3) In the bottom right corner is a drop down which is probably set to Ambiance, Change this to Radiance or one of the other settings and close the window.

Now the launch icons are restored and the Gear icon for the system menu is restored to top left. Should you wish to return to the Ambiance theme no problem the icons etc. will still be there. The act of changing the theme restores the items.

Setting up Samsung CLX3175FW Printer on Ubuntu 11.04

I’ve seen several articles on setting up the Samsung CLX3175FW as a network printer on Ubuntu. Some warn against using the Samsung drivers others suggest using them…

Here’s the easiest way I found to set it up on Natty Narwhal…

Ensure that the printer is switched on and connected to the network, you’ll also need to be connected to the internet to download the drivers.

From System Settings choose Printing. The following dialog is displayed

Setup Samsung CLX3175FW

From this screen select “Add”, this dialog is displayed

Setup Samsung CLX3175FW

Click on the Network printer item to expand it and wait while the system searches the network, you’ll notice a activity icon in the bottom left. The printer is found automatically and the following dialog is displayed

Setup Samsung CLX3175FW

Select the Samsung CLX-3170 item in the list and click “Forward” the following dialog is displayed

Setup Samsung CLX3175FW

Wait for the search to complete and the following dialog is displayed

Setup Samsung CLX3175FW

Select Samsung (Recommended) and click “Forward”

Setup Samsung CLX3175FW

Select “CLX3175 (Recommended)” and click “Forward”

Setup Samsung CLX3175FW

Just to confirm that it is set up correctly you can print a test page, my system defaulted to printing in Monochrome which is fine by me but you may want to print a test page in colour, I’ll show you how to do that later. If you select “Print Test Page” the following will be displayed…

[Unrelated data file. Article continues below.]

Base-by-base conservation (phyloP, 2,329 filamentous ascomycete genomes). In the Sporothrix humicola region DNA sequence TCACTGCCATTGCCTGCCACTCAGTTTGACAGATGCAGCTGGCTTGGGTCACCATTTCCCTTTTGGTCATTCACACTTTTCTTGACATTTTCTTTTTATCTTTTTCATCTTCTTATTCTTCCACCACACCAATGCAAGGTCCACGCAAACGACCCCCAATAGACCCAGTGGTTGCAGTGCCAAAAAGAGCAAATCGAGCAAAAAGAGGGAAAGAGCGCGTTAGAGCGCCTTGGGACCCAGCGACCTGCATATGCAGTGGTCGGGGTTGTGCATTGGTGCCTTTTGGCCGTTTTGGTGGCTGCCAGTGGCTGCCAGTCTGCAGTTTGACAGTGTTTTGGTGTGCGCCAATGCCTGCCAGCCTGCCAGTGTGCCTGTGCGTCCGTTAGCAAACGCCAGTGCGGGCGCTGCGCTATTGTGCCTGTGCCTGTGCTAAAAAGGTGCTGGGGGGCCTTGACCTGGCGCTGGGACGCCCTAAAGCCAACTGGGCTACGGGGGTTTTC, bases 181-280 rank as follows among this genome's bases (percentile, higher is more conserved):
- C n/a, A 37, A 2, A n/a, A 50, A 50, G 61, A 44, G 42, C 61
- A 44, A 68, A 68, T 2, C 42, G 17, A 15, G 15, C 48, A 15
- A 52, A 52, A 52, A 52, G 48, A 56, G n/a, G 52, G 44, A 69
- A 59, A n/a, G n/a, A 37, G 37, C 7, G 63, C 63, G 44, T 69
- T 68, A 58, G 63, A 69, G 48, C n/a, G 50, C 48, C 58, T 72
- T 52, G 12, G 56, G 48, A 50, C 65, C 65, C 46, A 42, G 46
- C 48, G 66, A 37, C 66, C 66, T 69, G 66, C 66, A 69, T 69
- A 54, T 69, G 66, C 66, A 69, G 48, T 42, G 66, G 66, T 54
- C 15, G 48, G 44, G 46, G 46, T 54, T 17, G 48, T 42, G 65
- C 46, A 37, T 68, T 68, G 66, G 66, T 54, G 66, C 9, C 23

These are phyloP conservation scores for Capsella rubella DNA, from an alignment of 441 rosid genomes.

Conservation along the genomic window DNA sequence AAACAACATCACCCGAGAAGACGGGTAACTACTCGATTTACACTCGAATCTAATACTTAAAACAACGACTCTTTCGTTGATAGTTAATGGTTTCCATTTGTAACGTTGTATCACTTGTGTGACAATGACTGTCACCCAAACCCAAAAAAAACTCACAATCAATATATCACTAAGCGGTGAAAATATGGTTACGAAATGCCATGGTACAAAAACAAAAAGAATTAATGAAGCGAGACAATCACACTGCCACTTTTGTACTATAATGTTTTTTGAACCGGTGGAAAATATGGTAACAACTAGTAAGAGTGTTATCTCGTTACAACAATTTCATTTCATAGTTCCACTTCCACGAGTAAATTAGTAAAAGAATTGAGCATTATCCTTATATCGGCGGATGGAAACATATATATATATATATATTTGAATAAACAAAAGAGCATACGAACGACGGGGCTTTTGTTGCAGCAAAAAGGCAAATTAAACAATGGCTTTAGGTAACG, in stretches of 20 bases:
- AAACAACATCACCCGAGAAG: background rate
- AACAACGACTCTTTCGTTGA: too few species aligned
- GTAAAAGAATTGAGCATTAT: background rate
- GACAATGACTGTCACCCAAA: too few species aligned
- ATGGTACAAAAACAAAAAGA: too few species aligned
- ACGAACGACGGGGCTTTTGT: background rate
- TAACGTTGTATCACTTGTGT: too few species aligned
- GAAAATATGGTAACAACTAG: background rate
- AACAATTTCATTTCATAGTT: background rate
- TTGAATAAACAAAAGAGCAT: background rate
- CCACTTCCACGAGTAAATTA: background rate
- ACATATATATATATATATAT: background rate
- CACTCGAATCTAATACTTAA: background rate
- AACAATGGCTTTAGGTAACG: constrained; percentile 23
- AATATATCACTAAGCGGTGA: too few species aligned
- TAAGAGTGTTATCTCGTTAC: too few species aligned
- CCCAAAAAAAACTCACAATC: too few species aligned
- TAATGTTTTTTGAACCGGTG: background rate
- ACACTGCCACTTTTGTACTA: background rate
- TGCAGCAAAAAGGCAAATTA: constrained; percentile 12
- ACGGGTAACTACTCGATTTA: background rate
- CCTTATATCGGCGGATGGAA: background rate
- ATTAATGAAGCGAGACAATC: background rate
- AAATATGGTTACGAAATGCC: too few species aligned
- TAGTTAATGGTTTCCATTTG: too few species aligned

Setup Samsung CLX3175FW

Click OK, the following dialog is displayed

Setup Samsung CLX3175FW

You can Choose “Printer Options” from the list to change to colour and then return to the settings item and print a test page using colour.

Now you have a printer set up and ready to use…

Adding a New Program to the Ubuntu 11.04 Unity Launcher Panel

Please note: this post relates to 11.04 only, if you are using a later version see the this post.

Some programs like the Eclipse IDE have to be installed manually they’re not available from the Ubuntu Software Centre. To add these to the launcher panel in Ubuntu Unity first you need to create a desktop file (Unity calls it a launcher), save it in the applications folder, then you can just drag it to the launcher panel.

Create the Launcher on the Desktop:

Right click your desktop and select “Create Launcher…”. The following window will be displayed
Create Launcher Dialog
Enter the details of the program, change the icon by clicking on the icon and choosing an appropriate icon.
This gives you a launcher on the Desktop

Add the Launcher Panel:

Open your Home Folder. (if hidden files are not shown press Ctrl + H and browse to .local/share/applications. Drag and drop your Launcher from Desktop to that folder.

Now drag and drop your launcher from .local/share/applications to the Launcher Bar on the left on your Screen.

You can now delete your custom Launcher on the Desktop if it’s still there.